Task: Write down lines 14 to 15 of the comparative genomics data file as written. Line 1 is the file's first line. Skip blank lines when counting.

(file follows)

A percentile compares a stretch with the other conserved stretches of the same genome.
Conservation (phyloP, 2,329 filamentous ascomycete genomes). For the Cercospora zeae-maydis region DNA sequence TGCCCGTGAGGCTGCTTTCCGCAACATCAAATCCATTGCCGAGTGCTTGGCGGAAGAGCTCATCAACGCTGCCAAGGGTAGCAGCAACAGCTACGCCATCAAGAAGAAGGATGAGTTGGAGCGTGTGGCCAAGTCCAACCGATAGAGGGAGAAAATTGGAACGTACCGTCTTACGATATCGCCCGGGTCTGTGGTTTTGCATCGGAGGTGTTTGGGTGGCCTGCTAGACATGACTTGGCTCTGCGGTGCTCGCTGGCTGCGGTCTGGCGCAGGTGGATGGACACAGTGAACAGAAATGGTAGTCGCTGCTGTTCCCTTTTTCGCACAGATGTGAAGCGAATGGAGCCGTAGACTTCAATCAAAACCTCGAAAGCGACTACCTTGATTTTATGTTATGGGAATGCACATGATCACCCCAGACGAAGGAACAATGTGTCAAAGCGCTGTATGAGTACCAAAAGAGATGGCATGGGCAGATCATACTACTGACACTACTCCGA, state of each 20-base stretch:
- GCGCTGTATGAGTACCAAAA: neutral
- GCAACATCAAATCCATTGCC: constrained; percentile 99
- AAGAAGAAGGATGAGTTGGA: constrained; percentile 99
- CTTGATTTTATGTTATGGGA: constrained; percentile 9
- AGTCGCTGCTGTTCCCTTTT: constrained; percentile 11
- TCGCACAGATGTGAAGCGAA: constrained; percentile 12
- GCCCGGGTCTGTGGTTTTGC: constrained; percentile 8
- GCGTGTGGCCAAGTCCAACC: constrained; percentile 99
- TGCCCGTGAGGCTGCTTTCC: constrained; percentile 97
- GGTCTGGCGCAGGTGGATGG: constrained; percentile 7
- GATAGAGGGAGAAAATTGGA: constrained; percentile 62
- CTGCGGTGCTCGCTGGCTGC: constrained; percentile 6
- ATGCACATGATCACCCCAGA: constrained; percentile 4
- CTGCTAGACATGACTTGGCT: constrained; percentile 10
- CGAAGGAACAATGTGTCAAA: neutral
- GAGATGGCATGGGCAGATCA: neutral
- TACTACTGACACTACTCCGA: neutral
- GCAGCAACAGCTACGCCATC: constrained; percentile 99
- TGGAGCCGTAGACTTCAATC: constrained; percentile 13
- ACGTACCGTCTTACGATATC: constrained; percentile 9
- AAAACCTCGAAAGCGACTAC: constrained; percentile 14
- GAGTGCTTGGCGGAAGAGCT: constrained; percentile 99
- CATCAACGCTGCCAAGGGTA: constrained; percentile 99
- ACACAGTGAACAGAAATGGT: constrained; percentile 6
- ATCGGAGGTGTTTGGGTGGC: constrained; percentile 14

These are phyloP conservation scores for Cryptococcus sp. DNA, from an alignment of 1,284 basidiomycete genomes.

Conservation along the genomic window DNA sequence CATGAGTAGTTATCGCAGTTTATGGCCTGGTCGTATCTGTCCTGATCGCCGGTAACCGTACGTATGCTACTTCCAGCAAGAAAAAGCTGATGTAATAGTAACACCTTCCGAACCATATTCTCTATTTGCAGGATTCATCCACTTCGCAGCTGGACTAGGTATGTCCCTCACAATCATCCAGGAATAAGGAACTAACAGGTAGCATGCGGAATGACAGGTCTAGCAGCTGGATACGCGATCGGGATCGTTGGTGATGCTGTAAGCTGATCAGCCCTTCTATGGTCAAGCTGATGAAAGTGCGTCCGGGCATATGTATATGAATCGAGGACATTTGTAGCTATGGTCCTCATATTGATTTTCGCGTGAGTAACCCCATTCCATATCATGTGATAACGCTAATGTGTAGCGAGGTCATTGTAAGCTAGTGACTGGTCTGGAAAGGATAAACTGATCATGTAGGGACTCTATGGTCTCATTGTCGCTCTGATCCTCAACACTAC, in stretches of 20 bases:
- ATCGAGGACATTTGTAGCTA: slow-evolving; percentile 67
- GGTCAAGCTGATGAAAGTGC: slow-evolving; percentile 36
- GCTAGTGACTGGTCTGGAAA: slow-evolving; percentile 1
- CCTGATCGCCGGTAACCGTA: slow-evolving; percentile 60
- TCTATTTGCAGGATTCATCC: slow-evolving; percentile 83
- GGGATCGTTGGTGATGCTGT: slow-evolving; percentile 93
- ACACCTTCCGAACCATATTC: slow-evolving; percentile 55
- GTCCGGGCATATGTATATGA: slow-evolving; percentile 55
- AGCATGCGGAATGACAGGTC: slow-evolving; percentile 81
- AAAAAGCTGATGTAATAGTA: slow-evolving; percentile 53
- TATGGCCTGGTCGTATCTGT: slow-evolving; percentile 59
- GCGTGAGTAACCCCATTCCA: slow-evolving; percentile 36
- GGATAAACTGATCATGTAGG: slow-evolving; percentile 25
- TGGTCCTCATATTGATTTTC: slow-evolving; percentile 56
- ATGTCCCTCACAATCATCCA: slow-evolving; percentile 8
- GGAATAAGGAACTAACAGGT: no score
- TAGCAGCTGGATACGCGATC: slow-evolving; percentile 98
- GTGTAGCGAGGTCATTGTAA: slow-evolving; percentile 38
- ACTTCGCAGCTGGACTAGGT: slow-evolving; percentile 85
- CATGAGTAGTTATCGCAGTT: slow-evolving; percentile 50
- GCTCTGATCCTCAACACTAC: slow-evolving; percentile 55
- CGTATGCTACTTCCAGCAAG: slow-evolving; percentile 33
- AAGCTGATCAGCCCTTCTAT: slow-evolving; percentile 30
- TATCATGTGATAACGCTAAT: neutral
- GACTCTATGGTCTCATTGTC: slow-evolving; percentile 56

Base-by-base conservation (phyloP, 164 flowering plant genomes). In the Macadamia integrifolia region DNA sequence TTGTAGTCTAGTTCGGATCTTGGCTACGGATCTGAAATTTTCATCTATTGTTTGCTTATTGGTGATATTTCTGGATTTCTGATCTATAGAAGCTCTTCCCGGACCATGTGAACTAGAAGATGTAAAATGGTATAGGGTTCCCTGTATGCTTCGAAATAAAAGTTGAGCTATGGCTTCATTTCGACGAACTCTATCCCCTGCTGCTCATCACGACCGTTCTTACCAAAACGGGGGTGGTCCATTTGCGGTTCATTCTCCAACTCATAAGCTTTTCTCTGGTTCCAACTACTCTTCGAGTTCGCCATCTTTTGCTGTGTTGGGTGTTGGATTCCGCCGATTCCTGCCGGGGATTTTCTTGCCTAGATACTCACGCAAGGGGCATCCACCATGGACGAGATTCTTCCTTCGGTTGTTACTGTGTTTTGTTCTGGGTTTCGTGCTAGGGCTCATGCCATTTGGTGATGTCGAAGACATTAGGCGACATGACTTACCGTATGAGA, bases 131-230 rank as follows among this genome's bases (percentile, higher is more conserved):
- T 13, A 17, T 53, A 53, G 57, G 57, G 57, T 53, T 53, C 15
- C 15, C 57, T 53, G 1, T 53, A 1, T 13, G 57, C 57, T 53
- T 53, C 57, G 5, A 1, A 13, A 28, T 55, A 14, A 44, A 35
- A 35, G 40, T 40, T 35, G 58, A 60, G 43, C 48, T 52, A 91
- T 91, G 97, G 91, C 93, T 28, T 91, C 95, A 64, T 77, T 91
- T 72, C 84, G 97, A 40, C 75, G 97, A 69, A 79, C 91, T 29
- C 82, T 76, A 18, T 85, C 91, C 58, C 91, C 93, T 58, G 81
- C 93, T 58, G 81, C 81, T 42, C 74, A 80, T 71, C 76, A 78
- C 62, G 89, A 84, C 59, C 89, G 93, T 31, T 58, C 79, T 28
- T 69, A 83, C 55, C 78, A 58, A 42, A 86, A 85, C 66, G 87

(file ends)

- CTGCGGTGCTCGCTGGCTGC: constrained; percentile 6
- ATGCACATGATCACCCCAGA: constrained; percentile 4